This short book is a delight from start to finish. It’s written in traditional fairytale style, beginning with ‘Once upon a time…’, with a charming simplicity which hides a great deal under the surface. The heroine of the story, who never has a name throughout the book, is a shapeshifter and magic-user, in a land which doesn’t understand or respect magic. Orphaned and raised by a kindly old man, she is forced to leave her home village when he dies, and sets off to find her place in the world. Her travels, the people she meets and the answers she finds to her questions about her missing father and her own magic, form the body of the story.
This is not your conventional fairytale. At every turn, the author neatly sidesteps the traps and tropes of the genre, so there are plenty of wonderful surprises in store, and a nice line in humour too. Every town or village or country the girl visits is a little different from the others, with its own customs and peculiarities, and exploring these differences is one of the highlights of the book, for me. There’s a prince, of course, and a witch, but they’re not at all as you’d expect. The prince is possibly my favourite character in the book, but even though it seems things are set fair for a little romance, things take a different turn. It’s so much fun when a book refuses to toe the boringly predictable line this way. I do like to have my expectations subverted.
If there’s a grumble at all, it’s that the girl seems a little mature for her age, given her rather sheltered upbringing. She accepts whatever comes her way with equanimity, judges people quite well and isn’t really bothered at having to travel around on her own. But then I suppose that being able to turn into a bear or a bird or something small enough to hide behind a bush is rather a good self-defence mechanism, plenty good enough to deal with most of the little difficulties that a not entirely law-abiding country can throw at her. I liked the way she grows over the course of the book, finding out what works and what doesn’t and using her talents not for power or glory, but as a low-key way to survive so that she can do what she really wants to do (mostly haunt the libraries and bookshops, which I can relate to).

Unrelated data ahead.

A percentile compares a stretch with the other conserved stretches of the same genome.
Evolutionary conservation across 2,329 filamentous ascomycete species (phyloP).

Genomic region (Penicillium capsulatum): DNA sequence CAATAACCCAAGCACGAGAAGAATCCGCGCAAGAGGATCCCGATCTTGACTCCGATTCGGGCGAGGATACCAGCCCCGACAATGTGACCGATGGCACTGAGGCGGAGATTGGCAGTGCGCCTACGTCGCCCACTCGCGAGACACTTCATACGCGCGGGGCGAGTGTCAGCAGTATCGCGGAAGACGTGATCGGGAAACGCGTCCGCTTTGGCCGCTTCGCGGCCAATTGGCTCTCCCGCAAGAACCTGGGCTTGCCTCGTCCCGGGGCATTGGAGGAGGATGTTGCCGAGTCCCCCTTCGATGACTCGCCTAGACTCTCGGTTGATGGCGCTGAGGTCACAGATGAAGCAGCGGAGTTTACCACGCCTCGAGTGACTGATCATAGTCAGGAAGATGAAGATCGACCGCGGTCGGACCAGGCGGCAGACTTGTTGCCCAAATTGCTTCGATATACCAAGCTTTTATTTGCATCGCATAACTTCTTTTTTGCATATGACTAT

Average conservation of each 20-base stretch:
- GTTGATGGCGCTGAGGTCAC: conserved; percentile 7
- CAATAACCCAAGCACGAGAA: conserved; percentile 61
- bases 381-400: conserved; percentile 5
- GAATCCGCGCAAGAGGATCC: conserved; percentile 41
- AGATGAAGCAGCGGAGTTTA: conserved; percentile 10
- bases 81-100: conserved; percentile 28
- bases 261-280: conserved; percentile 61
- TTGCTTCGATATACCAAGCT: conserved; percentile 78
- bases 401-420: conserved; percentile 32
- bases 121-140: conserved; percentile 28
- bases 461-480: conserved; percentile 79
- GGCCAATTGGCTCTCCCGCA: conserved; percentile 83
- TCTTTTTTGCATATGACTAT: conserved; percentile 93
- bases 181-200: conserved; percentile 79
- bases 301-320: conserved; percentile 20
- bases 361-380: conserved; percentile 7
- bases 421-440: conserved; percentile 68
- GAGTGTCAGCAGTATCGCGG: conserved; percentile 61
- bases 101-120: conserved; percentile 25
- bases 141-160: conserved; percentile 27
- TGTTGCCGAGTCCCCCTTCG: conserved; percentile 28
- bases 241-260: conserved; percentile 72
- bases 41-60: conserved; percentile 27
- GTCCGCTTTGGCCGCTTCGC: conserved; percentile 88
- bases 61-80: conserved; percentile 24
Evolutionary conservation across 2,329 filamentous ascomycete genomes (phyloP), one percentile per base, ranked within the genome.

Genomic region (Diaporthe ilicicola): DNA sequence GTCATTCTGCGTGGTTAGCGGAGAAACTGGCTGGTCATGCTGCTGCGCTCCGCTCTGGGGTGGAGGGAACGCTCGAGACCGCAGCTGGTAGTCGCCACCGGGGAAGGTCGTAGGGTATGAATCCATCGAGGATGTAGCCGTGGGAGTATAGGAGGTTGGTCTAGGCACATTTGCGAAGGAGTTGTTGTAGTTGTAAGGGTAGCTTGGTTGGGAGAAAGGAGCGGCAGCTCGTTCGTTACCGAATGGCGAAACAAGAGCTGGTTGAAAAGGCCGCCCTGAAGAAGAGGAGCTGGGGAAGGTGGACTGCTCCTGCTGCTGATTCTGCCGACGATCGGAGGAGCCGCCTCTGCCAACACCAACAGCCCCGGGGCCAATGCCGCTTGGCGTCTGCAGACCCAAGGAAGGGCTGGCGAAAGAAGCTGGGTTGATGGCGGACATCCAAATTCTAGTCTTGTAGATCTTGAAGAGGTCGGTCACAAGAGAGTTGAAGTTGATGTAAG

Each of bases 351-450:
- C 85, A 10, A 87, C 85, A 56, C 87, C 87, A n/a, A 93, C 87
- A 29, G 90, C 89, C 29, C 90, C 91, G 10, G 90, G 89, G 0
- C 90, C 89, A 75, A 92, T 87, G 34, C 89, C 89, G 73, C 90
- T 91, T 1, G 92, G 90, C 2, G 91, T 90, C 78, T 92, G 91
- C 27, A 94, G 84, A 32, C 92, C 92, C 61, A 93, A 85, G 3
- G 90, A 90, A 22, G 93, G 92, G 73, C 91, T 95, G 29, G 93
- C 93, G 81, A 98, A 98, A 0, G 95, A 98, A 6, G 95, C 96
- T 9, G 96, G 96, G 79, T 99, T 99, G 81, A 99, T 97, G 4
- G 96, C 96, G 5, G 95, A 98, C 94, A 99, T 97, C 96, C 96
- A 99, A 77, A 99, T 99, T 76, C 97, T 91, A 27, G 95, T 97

This is the first of four novellas relating the beginnings of four characters to feature in a full-length fantasy novel later.  The book is intended for any age reader from 9 upwards, and it would work brilliantly with an adult reading it to a child, whether to draw out the subtleties and provoke discussion, or just to enjoy the subtext. It would be a great communal read for schools as well. Whether it works so well as an adult-only read is less certain. I thoroughly enjoyed it, as a refreshing change of pace from grittier adult fantasy, but despite the subtleties it felt very child-oriented at times. Not childish, but perhaps lacking some of the multi-layering of the best adult fantasy. This is not a criticism, just a comment and a matter of personal preference. An entertaining read, with deceptive simplicity and an unexpected degree of humour. Four stars.
 At the time of writing (June 2013) this is the only one of the four published, and the second novella, ‘Horse Feathers’, is currently being posted a chapter at a time on the website, which is at Amoeba Ink.